So, out it is. Despite having personally felt that, with two weeks to go the momentum was all with ‘Leave’ campaign, I retained faith that Remain would win the day, albeit with a wafer thin majority.
Elsewhere people will debate what this means for Britain, for Westminster. But what about Cornwall? For me, the strongest possible two fingered salute to Brussels was shown by the two areas that have benefitted so much financially from the EU’s injections of funds via the NUTS1 region funding. Both South Wales and Cornwall voted out. In Cornwall, it was not particularly close, with 182,665 (56.5%) voting to leave, and 140,540 (43.5%) backing remain. Discussion has been had about the differences in vote from the Indigenous Cornish and the ‘Incomers’. Whilst this may go some way to explain the outcome in the Cornish constituencies at the last General Election where all six seats returned Conservative MPs, it is not so simple, or indeed easy to use the argument this time. Firstly, the term ‘Indigenous Cornish’ is not only awkward, but surrounded by all sorts of complex arguments by what makes someone Indigenous Cornish.
Strong arguments were being put forward by the Cornish fishing industry that Leave was vital for them. ITV News reported yesterday the “happy faces” in Newlyn Fish Market, and quoted a local fisherman as saying: “The outcome is really interesting now. This is an opportunity for the fisheries minister and the government to come back to the fishermen and say right, this is what we are going to do for you. We’ve said we can take back control, so lets see them do it, and the fishermen from Cornwall and the South West should benefit.” The industry had been in conflict with the EU for years, due to their view that the Common Fisheries Policy placed extensive limits on the amount of fish being caught, causing to the loss of many people’s livelihoods.
On the other side of the story is the funding that the EU has put in to the tune of tens of millions of pounds to the territory of Cornwall. Those backing Leave have stated that, regardless of this, it has had minimal impact on the relatively deprived areas around the Mining Belt, and that the huge amount of money has been poorly spent and poorly managed. However, Remain supporters will point to the positives that such large sums of money coming in bring. The Westminster government are unlikely to replicate such annual funding for the Cornish. Cornwall Council’s demands for an early meeting with London to press for funding is important as, quite simply the territory needs to know where it now stands financially. Predictably though, John Pollard’s move has been met with derision in some national newspapers, with reports running along the lines of “You voted to leave a body which has given you millions, yet you still want the same amount of money”. I can’t help but thinking if Cornwall had voted to Remain it would have a stronger argument to retain the funding, but what happens next is up in the air like so much else.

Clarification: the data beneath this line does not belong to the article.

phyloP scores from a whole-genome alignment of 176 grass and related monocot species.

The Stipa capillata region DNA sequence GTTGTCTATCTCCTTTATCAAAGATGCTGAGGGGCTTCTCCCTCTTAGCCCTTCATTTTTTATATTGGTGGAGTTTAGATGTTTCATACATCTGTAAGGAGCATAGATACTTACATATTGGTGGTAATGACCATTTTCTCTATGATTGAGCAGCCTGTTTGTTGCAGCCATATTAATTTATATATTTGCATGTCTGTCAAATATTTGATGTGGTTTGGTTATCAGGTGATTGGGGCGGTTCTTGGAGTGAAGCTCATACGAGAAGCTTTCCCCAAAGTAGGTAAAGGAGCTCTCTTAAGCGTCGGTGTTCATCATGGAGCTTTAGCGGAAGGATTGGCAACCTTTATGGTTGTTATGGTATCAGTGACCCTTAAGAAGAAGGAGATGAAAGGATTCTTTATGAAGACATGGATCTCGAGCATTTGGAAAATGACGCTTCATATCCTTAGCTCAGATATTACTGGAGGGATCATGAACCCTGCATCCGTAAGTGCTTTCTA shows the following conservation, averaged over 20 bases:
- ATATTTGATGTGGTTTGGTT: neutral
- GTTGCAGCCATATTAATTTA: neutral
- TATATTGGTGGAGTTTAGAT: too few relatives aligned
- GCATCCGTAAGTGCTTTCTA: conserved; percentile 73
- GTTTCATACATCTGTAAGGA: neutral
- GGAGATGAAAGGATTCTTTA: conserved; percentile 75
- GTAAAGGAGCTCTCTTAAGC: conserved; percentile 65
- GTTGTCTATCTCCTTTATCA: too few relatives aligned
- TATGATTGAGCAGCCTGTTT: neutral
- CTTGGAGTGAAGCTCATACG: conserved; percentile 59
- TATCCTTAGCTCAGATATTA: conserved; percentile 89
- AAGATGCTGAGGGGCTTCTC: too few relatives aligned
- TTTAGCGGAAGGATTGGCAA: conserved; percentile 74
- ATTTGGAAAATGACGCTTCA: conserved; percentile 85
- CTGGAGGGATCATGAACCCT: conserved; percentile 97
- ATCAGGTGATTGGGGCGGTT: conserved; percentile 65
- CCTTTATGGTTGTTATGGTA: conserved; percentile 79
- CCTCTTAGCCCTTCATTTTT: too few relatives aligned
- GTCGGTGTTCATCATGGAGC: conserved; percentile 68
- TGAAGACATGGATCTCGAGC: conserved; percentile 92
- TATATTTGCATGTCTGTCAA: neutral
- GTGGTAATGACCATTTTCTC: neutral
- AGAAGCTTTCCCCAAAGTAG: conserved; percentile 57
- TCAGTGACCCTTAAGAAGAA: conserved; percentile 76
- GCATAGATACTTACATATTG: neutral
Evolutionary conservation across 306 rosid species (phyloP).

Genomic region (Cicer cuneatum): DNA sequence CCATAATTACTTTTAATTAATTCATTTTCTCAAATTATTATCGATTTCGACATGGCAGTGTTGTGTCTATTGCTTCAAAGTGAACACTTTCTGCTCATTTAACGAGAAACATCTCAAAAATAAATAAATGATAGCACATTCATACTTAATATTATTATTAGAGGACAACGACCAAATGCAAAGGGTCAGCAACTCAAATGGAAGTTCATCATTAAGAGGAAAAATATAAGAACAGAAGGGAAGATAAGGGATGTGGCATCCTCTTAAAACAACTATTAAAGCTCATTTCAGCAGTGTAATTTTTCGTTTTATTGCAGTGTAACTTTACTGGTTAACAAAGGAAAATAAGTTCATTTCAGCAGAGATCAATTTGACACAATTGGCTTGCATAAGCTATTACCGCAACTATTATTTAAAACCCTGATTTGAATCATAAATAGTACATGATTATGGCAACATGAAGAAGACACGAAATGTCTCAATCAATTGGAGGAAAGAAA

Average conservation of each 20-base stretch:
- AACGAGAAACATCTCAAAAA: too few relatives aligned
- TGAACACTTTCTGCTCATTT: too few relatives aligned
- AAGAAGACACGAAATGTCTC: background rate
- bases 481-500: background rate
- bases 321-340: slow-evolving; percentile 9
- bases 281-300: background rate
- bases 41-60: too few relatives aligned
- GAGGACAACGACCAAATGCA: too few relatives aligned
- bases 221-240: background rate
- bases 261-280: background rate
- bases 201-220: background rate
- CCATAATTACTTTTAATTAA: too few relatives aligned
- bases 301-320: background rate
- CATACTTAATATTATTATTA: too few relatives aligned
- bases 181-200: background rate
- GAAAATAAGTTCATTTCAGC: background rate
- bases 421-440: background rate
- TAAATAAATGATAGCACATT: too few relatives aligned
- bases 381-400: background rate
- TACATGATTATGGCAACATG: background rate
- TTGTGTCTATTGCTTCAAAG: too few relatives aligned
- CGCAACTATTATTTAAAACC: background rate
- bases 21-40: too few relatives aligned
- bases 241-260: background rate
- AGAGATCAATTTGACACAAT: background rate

Mebyon Kernow leader Dick Cole today posted: “We all know that Cornwall is one of the poorest parts of the UK and suffers from under-investment from central government…but we have not heard much from the leadership of the Leave campaign about how Cornwall’s best interests will be safeguarded. It is my view that the people of Cornwall have a massive job to do in the coming weeks and months. We must, as far as possible, be united and we must do everything we can to pressure Westminster politicians to stand up for Cornwall and its communities as they works through the implications of leaving the EU.”
Cole is largely correct. I think it is time for those who feel hard done by the result to engage in politics more deeply and try and put some influence on it. It’s all well and good blaming this politician or that for failing to get the vote out. It’s all well and good saying “Bloody politics – I’m not bothering it doesn’t represent me.” How about trying to influence it so that it could represent you? How about getting involved with one of the parties in your constituency and working with them to ensure that the best messages get out there. Not to try and change the result – that is passed – but to make the best of what has been done. The likely new Tory government once Cameron goes is going to be pretty right wing. In order to limit their damage we need to campaign locally for the rights and policies that we do believe in.